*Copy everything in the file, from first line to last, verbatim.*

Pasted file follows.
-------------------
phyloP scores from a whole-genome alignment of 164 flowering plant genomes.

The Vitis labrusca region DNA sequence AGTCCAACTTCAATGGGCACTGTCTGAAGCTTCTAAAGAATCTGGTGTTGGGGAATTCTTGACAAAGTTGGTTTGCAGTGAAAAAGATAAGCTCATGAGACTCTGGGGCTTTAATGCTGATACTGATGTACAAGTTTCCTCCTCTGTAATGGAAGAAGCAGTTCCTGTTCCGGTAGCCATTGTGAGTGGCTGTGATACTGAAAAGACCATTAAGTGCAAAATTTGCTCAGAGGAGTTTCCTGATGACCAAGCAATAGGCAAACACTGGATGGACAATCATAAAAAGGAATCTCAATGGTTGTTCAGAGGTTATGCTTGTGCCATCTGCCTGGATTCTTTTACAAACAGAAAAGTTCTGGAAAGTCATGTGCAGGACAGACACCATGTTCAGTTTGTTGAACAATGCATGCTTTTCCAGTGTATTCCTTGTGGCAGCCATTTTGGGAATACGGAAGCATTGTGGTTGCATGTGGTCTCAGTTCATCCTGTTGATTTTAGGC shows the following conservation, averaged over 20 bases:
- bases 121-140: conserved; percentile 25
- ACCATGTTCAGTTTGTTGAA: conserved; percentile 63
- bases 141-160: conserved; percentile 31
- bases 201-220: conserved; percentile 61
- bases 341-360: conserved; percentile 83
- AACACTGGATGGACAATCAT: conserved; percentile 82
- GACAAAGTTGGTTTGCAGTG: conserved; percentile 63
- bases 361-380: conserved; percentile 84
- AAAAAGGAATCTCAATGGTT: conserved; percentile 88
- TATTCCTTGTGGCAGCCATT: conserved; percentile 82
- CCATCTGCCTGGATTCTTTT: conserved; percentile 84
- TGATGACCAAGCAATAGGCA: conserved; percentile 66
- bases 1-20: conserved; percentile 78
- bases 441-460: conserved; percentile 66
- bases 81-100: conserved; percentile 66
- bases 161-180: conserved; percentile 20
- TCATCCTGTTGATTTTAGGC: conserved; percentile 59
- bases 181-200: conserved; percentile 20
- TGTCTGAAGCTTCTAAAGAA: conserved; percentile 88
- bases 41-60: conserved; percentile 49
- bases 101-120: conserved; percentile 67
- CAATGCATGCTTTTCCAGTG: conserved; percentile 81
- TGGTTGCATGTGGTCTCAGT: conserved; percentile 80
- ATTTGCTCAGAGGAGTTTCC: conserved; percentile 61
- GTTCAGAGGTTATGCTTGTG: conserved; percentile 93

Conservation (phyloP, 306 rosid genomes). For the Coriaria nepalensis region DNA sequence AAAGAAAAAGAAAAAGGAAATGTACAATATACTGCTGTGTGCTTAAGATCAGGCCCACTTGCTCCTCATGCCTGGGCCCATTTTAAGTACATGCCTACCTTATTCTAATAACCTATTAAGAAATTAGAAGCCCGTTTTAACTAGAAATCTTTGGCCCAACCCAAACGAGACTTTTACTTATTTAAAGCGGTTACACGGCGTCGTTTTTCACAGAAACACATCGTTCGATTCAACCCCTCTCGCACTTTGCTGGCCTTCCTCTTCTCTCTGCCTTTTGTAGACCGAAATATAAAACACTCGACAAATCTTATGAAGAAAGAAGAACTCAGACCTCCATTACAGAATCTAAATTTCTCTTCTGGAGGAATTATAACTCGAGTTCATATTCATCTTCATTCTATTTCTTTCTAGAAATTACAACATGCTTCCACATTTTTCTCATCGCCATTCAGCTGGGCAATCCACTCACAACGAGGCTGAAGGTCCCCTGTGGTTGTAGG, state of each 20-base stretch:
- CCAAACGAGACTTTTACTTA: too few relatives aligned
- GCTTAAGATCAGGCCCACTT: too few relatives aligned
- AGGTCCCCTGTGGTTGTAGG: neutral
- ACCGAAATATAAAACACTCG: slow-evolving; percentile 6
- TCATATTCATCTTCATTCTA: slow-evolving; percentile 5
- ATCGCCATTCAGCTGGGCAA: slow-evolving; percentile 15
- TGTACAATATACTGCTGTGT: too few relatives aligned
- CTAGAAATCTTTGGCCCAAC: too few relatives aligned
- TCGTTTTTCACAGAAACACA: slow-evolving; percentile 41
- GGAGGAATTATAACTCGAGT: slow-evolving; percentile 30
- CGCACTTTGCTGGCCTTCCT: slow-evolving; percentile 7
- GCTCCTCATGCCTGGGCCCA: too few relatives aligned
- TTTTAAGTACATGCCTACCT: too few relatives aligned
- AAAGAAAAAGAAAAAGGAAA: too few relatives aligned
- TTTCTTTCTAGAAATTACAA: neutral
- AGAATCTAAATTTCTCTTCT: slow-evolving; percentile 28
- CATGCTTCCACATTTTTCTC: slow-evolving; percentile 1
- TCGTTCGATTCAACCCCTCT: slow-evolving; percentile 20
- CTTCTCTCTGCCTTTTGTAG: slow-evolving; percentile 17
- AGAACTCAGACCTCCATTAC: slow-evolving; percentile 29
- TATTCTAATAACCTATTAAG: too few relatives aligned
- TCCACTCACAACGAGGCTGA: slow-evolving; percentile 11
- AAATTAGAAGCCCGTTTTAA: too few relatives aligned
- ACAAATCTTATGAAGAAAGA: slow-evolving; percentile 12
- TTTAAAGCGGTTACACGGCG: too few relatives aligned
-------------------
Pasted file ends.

phyloP scores from a whole-genome alignment of 164 flowering plant genomes.

The Vitis labrusca region DNA sequence AGTCCAACTTCAATGGGCACTGTCTGAAGCTTCTAAAGAATCTGGTGTTGGGGAATTCTTGACAAAGTTGGTTTGCAGTGAAAAAGATAAGCTCATGAGACTCTGGGGCTTTAATGCTGATACTGATGTACAAGTTTCCTCCTCTGTAATGGAAGAAGCAGTTCCTGTTCCGGTAGCCATTGTGAGTGGCTGTGATACTGAAAAGACCATTAAGTGCAAAATTTGCTCAGAGGAGTTTCCTGATGACCAAGCAATAGGCAAACACTGGATGGACAATCATAAAAAGGAATCTCAATGGTTGTTCAGAGGTTATGCTTGTGCCATCTGCCTGGATTCTTTTACAAACAGAAAAGTTCTGGAAAGTCATGTGCAGGACAGACACCATGTTCAGTTTGTTGAACAATGCATGCTTTTCCAGTGTATTCCTTGTGGCAGCCATTTTGGGAATACGGAAGCATTGTGGTTGCATGTGGTCTCAGTTCATCCTGTTGATTTTAGGC shows the following conservation, averaged over 20 bases:
- bases 121-140: conserved; percentile 25
- ACCATGTTCAGTTTGTTGAA: conserved; percentile 63
- bases 141-160: conserved; percentile 31
- bases 201-220: conserved; percentile 61
- bases 341-360: conserved; percentile 83
- AACACTGGATGGACAATCAT: conserved; percentile 82
- GACAAAGTTGGTTTGCAGTG: conserved; percentile 63
- bases 361-380: conserved; percentile 84
- AAAAAGGAATCTCAATGGTT: conserved; percentile 88
- TATTCCTTGTGGCAGCCATT: conserved; percentile 82
- CCATCTGCCTGGATTCTTTT: conserved; percentile 84
- TGATGACCAAGCAATAGGCA: conserved; percentile 66
- bases 1-20: conserved; percentile 78
- bases 441-460: conserved; percentile 66
- bases 81-100: conserved; percentile 66
- bases 161-180: conserved; percentile 20
- TCATCCTGTTGATTTTAGGC: conserved; percentile 59
- bases 181-200: conserved; percentile 20
- TGTCTGAAGCTTCTAAAGAA: conserved; percentile 88
- bases 41-60: conserved; percentile 49
- bases 101-120: conserved; percentile 67
- CAATGCATGCTTTTCCAGTG: conserved; percentile 81
- TGGTTGCATGTGGTCTCAGT: conserved; percentile 80
- ATTTGCTCAGAGGAGTTTCC: conserved; percentile 61
- GTTCAGAGGTTATGCTTGTG: conserved; percentile 93

Conservation (phyloP, 306 rosid genomes). For the Coriaria nepalensis region DNA sequence AAAGAAAAAGAAAAAGGAAATGTACAATATACTGCTGTGTGCTTAAGATCAGGCCCACTTGCTCCTCATGCCTGGGCCCATTTTAAGTACATGCCTACCTTATTCTAATAACCTATTAAGAAATTAGAAGCCCGTTTTAACTAGAAATCTTTGGCCCAACCCAAACGAGACTTTTACTTATTTAAAGCGGTTACACGGCGTCGTTTTTCACAGAAACACATCGTTCGATTCAACCCCTCTCGCACTTTGCTGGCCTTCCTCTTCTCTCTGCCTTTTGTAGACCGAAATATAAAACACTCGACAAATCTTATGAAGAAAGAAGAACTCAGACCTCCATTACAGAATCTAAATTTCTCTTCTGGAGGAATTATAACTCGAGTTCATATTCATCTTCATTCTATTTCTTTCTAGAAATTACAACATGCTTCCACATTTTTCTCATCGCCATTCAGCTGGGCAATCCACTCACAACGAGGCTGAAGGTCCCCTGTGGTTGTAGG, state of each 20-base stretch:
- CCAAACGAGACTTTTACTTA: too few relatives aligned
- GCTTAAGATCAGGCCCACTT: too few relatives aligned
- AGGTCCCCTGTGGTTGTAGG: neutral
- ACCGAAATATAAAACACTCG: slow-evolving; percentile 6
- TCATATTCATCTTCATTCTA: slow-evolving; percentile 5
- ATCGCCATTCAGCTGGGCAA: slow-evolving; percentile 15
- TGTACAATATACTGCTGTGT: too few relatives aligned
- CTAGAAATCTTTGGCCCAAC: too few relatives aligned
- TCGTTTTTCACAGAAACACA: slow-evolving; percentile 41
- GGAGGAATTATAACTCGAGT: slow-evolving; percentile 30
- CGCACTTTGCTGGCCTTCCT: slow-evolving; percentile 7
- GCTCCTCATGCCTGGGCCCA: too few relatives aligned
- TTTTAAGTACATGCCTACCT: too few relatives aligned
- AAAGAAAAAGAAAAAGGAAA: too few relatives aligned
- TTTCTTTCTAGAAATTACAA: neutral
- AGAATCTAAATTTCTCTTCT: slow-evolving; percentile 28
- CATGCTTCCACATTTTTCTC: slow-evolving; percentile 1
- TCGTTCGATTCAACCCCTCT: slow-evolving; percentile 20
- CTTCTCTCTGCCTTTTGTAG: slow-evolving; percentile 17
- AGAACTCAGACCTCCATTAC: slow-evolving; percentile 29
- TATTCTAATAACCTATTAAG: too few relatives aligned
- TCCACTCACAACGAGGCTGA: slow-evolving; percentile 11
- AAATTAGAAGCCCGTTTTAA: too few relatives aligned
- ACAAATCTTATGAAGAAAGA: slow-evolving; percentile 12
- TTTAAAGCGGTTACACGGCG: too few relatives aligned